Sources: Goodell Says No L.A. Franchise In '15 CBS Nat'l Window, "SNF" See Blowouts TWC Adds New Sports Programming Fee Dolphins' Ross Opting For Team Continuity Lenovo's NFL Deal Leads To Brand Awareness Spike TheScore Gains Entry Into Daily Fantasy Sports Media Notes "TNF" Ratings Down For Titans-Jags Heisman Audience Among Lowest In Last Decade Media Notes
SBD/November 5, 2012/Media
NFL Week 9 Overnights: CBS' Steelers-Giants In National Window Leads Sunday
Published November 5, 2012
CBS led all NFL game ratings this weekend with a 15.9 overnight for its national window, which featured Steelers-Giants in 96% of markets. That figure could have been even higher, but figures from the N.Y. market continue to be excluded for all telecasts due to the effects from Hurricane Sandy. The 15.9 overnight is down from the national window on Fox in Week 9 last year, which featured Giants-Patriots in 55% of markets and Packers-Chargers in 36% of markets. CBS also earned an 11.6 rating for its regional window yesterday, up 20% from the same window last year. Meanwhile, NBC’s Cowboys-Falcons “SNF” telecast last night drew a 14.5 overnight, up 2% from Ravens-Steelers in Week 9 last year and the best Week 9 “SNF” overnight for the net to date. The game peaked at a 15.0 overnight in the 9:00pm ET half hour (Austin Karp, THE DAILY).MINIMAL VALUE: In Baltimore, David Zurawik writes he cannot remember "watching a football telecast and learning less than I did" from CBS' Marv Albert and Rich Gannon during yesterday’s Browns-Ravens game. Zurawik: “I can't think of anyone in any booth covering football, or baseball or basketball, for that matter, who seemed less interested in taking me inside the game than Gannon was with the Ravens.” Gannon “seemed to explain only about one out of every three penalties, and he rarely -- if ever -- showed why a play succeeded or failed.” However, Gannon “wasn't afraid to call a player out, and he did it well and often” with Browns QB Brandon Weeden (Baltimore SUN, 11/5).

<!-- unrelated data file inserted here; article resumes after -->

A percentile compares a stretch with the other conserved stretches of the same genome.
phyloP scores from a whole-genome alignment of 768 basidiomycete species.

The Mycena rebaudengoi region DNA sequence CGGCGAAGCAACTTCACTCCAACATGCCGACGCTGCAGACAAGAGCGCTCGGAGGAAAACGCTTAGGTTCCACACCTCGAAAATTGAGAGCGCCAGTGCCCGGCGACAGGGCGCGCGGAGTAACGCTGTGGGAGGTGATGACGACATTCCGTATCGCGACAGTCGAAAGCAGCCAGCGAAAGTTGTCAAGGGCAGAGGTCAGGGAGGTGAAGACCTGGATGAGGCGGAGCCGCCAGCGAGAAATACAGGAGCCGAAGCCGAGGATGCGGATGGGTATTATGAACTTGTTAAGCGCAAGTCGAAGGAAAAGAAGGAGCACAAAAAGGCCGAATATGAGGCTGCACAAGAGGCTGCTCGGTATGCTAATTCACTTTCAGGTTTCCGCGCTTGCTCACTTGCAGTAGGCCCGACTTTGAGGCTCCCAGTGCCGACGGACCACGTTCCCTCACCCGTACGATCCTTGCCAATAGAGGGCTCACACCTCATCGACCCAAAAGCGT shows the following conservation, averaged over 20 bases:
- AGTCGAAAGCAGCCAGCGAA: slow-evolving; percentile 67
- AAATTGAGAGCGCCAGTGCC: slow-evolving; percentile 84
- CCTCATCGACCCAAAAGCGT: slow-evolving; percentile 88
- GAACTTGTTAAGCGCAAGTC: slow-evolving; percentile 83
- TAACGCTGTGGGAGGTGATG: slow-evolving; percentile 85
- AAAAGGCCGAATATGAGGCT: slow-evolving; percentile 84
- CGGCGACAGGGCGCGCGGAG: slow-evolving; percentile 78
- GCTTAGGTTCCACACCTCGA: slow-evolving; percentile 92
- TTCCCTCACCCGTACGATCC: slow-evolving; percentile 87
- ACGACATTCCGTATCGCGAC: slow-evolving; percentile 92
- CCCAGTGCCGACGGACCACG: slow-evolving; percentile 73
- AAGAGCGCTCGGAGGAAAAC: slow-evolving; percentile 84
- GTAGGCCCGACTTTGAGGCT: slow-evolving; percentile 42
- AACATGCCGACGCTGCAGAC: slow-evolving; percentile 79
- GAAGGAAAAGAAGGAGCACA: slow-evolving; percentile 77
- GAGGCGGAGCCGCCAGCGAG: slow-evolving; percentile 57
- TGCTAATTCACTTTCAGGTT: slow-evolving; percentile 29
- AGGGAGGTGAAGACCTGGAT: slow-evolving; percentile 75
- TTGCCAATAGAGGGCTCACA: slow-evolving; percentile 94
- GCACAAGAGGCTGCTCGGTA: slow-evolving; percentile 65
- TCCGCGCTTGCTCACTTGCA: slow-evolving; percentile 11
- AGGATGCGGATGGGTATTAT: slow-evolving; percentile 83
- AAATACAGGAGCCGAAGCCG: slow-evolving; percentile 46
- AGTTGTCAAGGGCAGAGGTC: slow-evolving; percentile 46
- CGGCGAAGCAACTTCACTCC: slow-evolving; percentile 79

UNDER THE BIG TOP: SI's Richard Deitsch lists the NFL’s “best and worst announcing teams.” NBC’s Al Michaels and Cris Collinsworth are named the best, as Michaels is a “fanatically prepared play-by-play maestro whose game calls are flawless." Collinsworth is “sensational at foreshadowing the action.” CBS’ Ian Eagle and Dan Fouts rank second. Eagle is a “terrific game caller with a big-game voice,” and Fouts has “long been underrated.” What makes them “so euphonious is how organically they infuse humor into their broadcast.” Fox' Dick Stockton and John Lynch are rated the worst announcing team. Stockton can be relied upon to be “late on a couple calls each game, and he’ll occasionally pass along an incorrect score." They are followed by Fox’ Kenny Albert, Daryl Johnston and Tony Siragusa. This trio “makes the list because of Siragusa, an endless chatterbox from his end zone reporting perch.” It is “too much shtick and too little substance” (SI, 11/5 issue).